Michigan high school teacher Brianne Wilson thought she knew what it meant to be a student who lives in poverty. “I have bought students food, clothes, tampons, school supplies, stamps—any public school teacher knows this list. And seeing this lack of supplies, I thought I knew how poverty affects kids.
“And then one of my students became my daughter,” she recalls.
Then I learned what it really means to grow up in poverty in Flint.”
When her daughter, whose biological parents had died, first came to live with Wilson and her husband, the teenager told her how nice it was that the water in the shower didn’t make her skin itch. Her hair stopped failing out.
“I had this simplistic view of poverty, like it was parents who couldn’t afford to buy stuff for their kids,” says Wilson. But it’s parents who can’t read with their children because they’re working days and nights. Parents who can’t afford medical care. For years, Wilson’s daughter suffered daily with chronic back pain from an untreated injury suffered in a car accident.
“Life hasn’t been fair to her,” says Wilson. “But mostly, the state hasn’t been fair to her.”
A Crisis of Will
Almost everybody has heard the story of Flint’s water. In 2014, state-appointed managers of Flint decided to stop buying the city’s water from Detroit and instead pipe it out of the contaminated Flint River. Residents immediately noticed a terrible difference in smell and taste, but state officials told them to “relax.”
Their decision exposed nearly 30,000 schoolchildren to a neurotoxin that is detrimental to brain development and nervous systems. Between 2015 and 2019, the percentage of the city’s students who qualify for special education services doubled, to 28 percent.
But that district has nowhere near the necessary resources to provide those students with the support that they need, including school nurses, social workers, and psychologists. And it’s not just Flint. Across the state, for more than a decade, state lawmakers haven’t been providing adequate funding to any Michigan public schools, says Wilson.
In 2010, Michigan ranked 15th in the nation for its per-pupil expenditures, according to NEA Rankings and Estimates, with about $11,000 spent per student. But by last year, thanks to a decade of willful neglect by state lawmakers, Michigan had fallen to 40th, and actually spent less — about $10,700 — per student.
Meanwhile, the percentage of students living in poverty in Michigan has been rising. In 2019, more than half of Michigan students lived below the federal poverty line. They need more support—not less—from lawmakers.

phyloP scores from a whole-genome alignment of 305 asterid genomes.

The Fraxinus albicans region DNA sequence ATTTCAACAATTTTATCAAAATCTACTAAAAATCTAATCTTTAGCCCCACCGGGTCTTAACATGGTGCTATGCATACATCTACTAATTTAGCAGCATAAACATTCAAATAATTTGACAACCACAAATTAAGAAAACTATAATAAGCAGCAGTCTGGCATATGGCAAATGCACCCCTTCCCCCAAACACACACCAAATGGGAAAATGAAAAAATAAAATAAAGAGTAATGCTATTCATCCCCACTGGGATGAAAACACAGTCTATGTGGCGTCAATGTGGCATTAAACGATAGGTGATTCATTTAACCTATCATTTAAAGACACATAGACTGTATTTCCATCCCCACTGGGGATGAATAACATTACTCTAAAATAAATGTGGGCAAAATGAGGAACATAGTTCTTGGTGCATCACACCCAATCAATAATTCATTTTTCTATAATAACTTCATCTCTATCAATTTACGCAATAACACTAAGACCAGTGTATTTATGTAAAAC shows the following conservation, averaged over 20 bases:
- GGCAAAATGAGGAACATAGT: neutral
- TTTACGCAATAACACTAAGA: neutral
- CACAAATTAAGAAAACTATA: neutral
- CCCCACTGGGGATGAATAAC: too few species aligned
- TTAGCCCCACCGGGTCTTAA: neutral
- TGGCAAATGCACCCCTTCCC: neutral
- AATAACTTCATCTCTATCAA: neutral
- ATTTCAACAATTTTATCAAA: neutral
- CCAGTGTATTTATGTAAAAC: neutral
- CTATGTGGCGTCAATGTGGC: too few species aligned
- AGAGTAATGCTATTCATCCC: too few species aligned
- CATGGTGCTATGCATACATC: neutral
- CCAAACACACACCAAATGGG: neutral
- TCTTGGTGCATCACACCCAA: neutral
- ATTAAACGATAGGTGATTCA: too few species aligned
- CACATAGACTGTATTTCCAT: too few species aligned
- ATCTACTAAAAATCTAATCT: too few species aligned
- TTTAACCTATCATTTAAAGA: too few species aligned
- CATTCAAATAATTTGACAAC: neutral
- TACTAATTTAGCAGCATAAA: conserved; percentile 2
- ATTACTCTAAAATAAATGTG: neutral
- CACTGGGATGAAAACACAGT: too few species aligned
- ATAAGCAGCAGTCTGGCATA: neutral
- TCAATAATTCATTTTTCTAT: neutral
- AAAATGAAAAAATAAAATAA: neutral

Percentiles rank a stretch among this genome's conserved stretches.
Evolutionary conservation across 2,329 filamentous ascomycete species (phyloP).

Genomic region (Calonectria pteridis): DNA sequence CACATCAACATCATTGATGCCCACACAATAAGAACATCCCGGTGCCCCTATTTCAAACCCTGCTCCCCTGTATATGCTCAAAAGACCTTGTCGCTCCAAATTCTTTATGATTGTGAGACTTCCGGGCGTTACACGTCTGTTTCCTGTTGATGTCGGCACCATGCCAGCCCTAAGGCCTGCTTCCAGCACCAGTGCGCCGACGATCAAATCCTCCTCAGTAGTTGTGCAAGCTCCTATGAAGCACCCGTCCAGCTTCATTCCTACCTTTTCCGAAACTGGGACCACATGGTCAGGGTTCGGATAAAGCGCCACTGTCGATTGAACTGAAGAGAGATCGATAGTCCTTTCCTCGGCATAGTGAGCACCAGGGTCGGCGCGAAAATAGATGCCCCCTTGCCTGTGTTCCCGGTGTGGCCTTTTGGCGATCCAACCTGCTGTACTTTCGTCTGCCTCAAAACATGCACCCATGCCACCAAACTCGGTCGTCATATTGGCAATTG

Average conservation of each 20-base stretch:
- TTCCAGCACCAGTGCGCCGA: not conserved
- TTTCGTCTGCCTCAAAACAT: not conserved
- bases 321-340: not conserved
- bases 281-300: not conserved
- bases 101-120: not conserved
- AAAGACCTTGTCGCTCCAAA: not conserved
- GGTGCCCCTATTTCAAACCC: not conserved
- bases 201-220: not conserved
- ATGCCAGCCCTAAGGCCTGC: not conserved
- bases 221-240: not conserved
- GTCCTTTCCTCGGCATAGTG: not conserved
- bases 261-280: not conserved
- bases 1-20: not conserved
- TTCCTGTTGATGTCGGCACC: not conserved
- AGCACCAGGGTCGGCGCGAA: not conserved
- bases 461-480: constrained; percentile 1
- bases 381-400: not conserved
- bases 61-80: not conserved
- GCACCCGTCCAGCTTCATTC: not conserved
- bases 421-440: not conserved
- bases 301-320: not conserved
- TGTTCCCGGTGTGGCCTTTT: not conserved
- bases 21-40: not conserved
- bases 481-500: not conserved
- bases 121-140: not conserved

“We’ve been underfunded for decades,” says Michigan high school teacher Diane Aretz. But educators are determined to make a change.
The current COVID-19 pandemic didn’t cause Michigan’s funding crisis—but it has worsened it. To reopen schools safely, school districts need to invest in safety equipment, sanitation supplies, PPE, and more. Federal money from the CARES Act has been helpful, but it’s not enough, say Michigan Education Association members.
Michigan educators are asking their Senators to support the HEROES Act for continued federal support, and also leaning on state lawmakers.
In August, MEA hosted a virtual event about safe schools and education funding that involved U.S. Senator Gary Peters (D-MI); U.S. Rep. Dan Kildee (D-MI); state Sen. Jim Ananich; and state Reps. John Cherry, Tim Sneller, and Sheryl Kennedy, a former educator. “Just know, teachers,” said Kennedy, “we understand you’re on the front lines and you’re going to give your best — but we need to make sure that we’re asking of you is realistic and safe.”
Wilson also spoke to the group, sharing the story of her daughter’s adoption and of how the lack of funding in Michigan schools affects all children, but especially students living in poverty.
Michigan educators are getting organized, said Aretz—through their union and also through a grassroots organization called Mi CORE. This summer, educators held two protests in Lansing, focused on state proposals to cut school funding by an additional $700 per student. “[The budget proposal] was unconscionable — and impossible to even think of what that might have meant for students, especially in poor districts,” Aretz says.
Lawmakers heard them, and instead passed a measure that maintains school funding at current levels. And even though those levels still aren’t good enough, “It felt like a win,” says Aretz. “We’re connecting with each other and building something powerful.”